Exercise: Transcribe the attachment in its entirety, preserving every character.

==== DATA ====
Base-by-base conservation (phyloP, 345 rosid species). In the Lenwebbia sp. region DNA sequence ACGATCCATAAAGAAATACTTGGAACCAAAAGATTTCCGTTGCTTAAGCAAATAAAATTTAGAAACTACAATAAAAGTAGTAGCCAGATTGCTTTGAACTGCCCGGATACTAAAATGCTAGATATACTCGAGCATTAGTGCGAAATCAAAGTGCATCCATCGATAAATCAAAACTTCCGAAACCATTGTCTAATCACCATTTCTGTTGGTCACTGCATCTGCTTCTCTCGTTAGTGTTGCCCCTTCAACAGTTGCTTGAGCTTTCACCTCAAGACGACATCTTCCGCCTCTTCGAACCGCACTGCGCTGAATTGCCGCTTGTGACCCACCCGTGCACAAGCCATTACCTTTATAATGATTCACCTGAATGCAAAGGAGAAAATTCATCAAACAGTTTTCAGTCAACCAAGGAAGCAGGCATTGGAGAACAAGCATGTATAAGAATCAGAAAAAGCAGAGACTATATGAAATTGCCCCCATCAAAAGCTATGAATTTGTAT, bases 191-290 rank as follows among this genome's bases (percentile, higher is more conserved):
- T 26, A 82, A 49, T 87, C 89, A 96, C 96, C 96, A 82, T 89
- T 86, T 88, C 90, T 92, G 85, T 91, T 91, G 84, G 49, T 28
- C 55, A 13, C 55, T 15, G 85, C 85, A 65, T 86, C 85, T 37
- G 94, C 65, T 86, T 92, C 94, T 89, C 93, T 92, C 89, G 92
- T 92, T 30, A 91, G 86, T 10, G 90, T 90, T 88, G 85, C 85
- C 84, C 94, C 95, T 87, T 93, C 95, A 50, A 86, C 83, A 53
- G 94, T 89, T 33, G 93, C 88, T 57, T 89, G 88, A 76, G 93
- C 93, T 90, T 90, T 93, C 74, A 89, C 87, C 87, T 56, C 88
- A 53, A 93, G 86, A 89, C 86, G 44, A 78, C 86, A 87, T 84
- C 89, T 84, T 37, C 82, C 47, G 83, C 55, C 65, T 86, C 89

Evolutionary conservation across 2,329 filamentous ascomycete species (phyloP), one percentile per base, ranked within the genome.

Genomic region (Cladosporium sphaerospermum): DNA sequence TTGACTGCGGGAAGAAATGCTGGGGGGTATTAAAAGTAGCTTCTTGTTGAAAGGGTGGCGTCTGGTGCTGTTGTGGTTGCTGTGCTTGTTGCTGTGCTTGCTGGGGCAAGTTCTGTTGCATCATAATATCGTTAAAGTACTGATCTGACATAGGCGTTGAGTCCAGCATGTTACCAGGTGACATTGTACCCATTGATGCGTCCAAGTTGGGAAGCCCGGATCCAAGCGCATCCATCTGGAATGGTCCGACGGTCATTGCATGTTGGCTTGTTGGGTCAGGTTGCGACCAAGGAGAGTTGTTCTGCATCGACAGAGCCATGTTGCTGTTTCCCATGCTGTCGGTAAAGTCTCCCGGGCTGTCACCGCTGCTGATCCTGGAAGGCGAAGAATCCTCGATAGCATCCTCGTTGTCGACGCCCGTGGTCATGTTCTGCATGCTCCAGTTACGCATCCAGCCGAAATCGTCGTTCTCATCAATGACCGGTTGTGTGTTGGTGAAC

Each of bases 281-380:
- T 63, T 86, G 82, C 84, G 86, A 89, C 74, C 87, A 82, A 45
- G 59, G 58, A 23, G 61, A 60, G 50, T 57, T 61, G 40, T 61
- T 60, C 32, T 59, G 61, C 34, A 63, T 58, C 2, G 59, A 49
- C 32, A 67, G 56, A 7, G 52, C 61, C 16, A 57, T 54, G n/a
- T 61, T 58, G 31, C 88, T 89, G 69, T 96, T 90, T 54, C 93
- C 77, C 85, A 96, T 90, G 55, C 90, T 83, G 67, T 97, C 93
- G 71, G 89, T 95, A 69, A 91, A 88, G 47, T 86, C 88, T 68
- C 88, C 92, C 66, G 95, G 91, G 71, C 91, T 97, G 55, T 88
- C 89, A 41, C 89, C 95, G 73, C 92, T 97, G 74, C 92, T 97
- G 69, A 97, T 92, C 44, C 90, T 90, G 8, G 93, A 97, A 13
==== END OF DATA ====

Base-by-base conservation (phyloP, 345 rosid species). In the Lenwebbia sp. region DNA sequence ACGATCCATAAAGAAATACTTGGAACCAAAAGATTTCCGTTGCTTAAGCAAATAAAATTTAGAAACTACAATAAAAGTAGTAGCCAGATTGCTTTGAACTGCCCGGATACTAAAATGCTAGATATACTCGAGCATTAGTGCGAAATCAAAGTGCATCCATCGATAAATCAAAACTTCCGAAACCATTGTCTAATCACCATTTCTGTTGGTCACTGCATCTGCTTCTCTCGTTAGTGTTGCCCCTTCAACAGTTGCTTGAGCTTTCACCTCAAGACGACATCTTCCGCCTCTTCGAACCGCACTGCGCTGAATTGCCGCTTGTGACCCACCCGTGCACAAGCCATTACCTTTATAATGATTCACCTGAATGCAAAGGAGAAAATTCATCAAACAGTTTTCAGTCAACCAAGGAAGCAGGCATTGGAGAACAAGCATGTATAAGAATCAGAAAAAGCAGAGACTATATGAAATTGCCCCCATCAAAAGCTATGAATTTGTAT, bases 191-290 rank as follows among this genome's bases (percentile, higher is more conserved):
- T 26, A 82, A 49, T 87, C 89, A 96, C 96, C 96, A 82, T 89
- T 86, T 88, C 90, T 92, G 85, T 91, T 91, G 84, G 49, T 28
- C 55, A 13, C 55, T 15, G 85, C 85, A 65, T 86, C 85, T 37
- G 94, C 65, T 86, T 92, C 94, T 89, C 93, T 92, C 89, G 92
- T 92, T 30, A 91, G 86, T 10, G 90, T 90, T 88, G 85, C 85
- C 84, C 94, C 95, T 87, T 93, C 95, A 50, A 86, C 83, A 53
- G 94, T 89, T 33, G 93, C 88, T 57, T 89, G 88, A 76, G 93
- C 93, T 90, T 90, T 93, C 74, A 89, C 87, C 87, T 56, C 88
- A 53, A 93, G 86, A 89, C 86, G 44, A 78, C 86, A 87, T 84
- C 89, T 84, T 37, C 82, C 47, G 83, C 55, C 65, T 86, C 89

Evolutionary conservation across 2,329 filamentous ascomycete species (phyloP), one percentile per base, ranked within the genome.

Genomic region (Cladosporium sphaerospermum): DNA sequence TTGACTGCGGGAAGAAATGCTGGGGGGTATTAAAAGTAGCTTCTTGTTGAAAGGGTGGCGTCTGGTGCTGTTGTGGTTGCTGTGCTTGTTGCTGTGCTTGCTGGGGCAAGTTCTGTTGCATCATAATATCGTTAAAGTACTGATCTGACATAGGCGTTGAGTCCAGCATGTTACCAGGTGACATTGTACCCATTGATGCGTCCAAGTTGGGAAGCCCGGATCCAAGCGCATCCATCTGGAATGGTCCGACGGTCATTGCATGTTGGCTTGTTGGGTCAGGTTGCGACCAAGGAGAGTTGTTCTGCATCGACAGAGCCATGTTGCTGTTTCCCATGCTGTCGGTAAAGTCTCCCGGGCTGTCACCGCTGCTGATCCTGGAAGGCGAAGAATCCTCGATAGCATCCTCGTTGTCGACGCCCGTGGTCATGTTCTGCATGCTCCAGTTACGCATCCAGCCGAAATCGTCGTTCTCATCAATGACCGGTTGTGTGTTGGTGAAC

Each of bases 281-380:
- T 63, T 86, G 82, C 84, G 86, A 89, C 74, C 87, A 82, A 45
- G 59, G 58, A 23, G 61, A 60, G 50, T 57, T 61, G 40, T 61
- T 60, C 32, T 59, G 61, C 34, A 63, T 58, C 2, G 59, A 49
- C 32, A 67, G 56, A 7, G 52, C 61, C 16, A 57, T 54, G n/a
- T 61, T 58, G 31, C 88, T 89, G 69, T 96, T 90, T 54, C 93
- C 77, C 85, A 96, T 90, G 55, C 90, T 83, G 67, T 97, C 93
- G 71, G 89, T 95, A 69, A 91, A 88, G 47, T 86, C 88, T 68
- C 88, C 92, C 66, G 95, G 91, G 71, C 91, T 97, G 55, T 88
- C 89, A 41, C 89, C 95, G 73, C 92, T 97, G 74, C 92, T 97
- G 69, A 97, T 92, C 44, C 90, T 90, G 8, G 93, A 97, A 13